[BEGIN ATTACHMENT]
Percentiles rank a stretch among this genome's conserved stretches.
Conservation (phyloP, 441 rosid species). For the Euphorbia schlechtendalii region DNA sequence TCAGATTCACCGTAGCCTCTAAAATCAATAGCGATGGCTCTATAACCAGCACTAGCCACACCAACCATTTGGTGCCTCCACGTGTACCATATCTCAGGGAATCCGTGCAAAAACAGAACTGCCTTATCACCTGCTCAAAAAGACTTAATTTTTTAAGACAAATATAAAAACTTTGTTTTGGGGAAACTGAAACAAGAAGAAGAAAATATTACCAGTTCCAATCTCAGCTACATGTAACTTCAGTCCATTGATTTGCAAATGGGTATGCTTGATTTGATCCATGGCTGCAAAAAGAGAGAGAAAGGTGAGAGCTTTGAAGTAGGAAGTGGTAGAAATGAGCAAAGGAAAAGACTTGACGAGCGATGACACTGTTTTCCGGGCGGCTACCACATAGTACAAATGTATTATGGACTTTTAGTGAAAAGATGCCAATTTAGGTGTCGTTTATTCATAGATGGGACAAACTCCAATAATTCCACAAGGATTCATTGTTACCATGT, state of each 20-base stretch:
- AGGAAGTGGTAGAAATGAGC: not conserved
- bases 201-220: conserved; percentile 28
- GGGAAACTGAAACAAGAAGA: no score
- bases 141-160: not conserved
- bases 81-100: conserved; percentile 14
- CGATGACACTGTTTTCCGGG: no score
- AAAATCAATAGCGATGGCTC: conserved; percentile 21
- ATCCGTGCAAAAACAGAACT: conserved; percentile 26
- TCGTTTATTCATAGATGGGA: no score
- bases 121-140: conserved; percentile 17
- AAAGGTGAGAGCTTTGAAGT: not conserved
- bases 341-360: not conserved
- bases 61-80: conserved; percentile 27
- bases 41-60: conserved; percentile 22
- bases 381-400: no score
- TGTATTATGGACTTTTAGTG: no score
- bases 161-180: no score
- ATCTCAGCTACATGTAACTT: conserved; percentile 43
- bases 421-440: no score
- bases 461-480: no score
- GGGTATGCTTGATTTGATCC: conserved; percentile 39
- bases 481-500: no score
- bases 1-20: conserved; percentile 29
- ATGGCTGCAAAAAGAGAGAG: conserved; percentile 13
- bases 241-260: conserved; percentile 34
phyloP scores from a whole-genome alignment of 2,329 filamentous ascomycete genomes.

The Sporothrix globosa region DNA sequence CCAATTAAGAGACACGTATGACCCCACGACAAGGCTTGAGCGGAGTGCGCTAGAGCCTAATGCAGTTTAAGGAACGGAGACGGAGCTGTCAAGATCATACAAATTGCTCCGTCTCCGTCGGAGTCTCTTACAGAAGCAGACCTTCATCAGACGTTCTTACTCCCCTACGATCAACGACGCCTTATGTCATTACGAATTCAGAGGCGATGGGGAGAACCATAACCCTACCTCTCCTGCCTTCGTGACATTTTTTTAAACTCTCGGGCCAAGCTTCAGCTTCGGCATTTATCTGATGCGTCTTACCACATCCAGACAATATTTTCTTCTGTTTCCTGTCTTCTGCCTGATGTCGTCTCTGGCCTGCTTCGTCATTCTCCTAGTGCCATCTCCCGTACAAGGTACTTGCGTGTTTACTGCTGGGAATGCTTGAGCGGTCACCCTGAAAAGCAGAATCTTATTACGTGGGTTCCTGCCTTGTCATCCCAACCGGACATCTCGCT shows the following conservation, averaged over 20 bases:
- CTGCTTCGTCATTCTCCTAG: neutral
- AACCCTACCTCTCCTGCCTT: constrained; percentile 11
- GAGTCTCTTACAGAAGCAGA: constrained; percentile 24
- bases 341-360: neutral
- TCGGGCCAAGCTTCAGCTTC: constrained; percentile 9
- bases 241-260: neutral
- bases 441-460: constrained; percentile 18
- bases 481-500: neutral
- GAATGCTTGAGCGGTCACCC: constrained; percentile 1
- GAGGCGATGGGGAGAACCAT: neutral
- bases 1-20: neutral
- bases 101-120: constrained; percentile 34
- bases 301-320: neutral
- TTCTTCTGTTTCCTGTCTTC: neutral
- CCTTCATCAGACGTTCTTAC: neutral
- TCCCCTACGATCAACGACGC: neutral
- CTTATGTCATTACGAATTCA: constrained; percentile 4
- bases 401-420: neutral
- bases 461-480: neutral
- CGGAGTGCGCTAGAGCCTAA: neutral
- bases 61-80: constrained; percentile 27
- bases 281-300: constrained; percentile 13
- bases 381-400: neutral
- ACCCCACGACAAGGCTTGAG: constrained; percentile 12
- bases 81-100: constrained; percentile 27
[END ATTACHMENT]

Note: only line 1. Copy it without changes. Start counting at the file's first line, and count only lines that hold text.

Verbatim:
Percentiles rank a stretch among this genome's conserved stretches.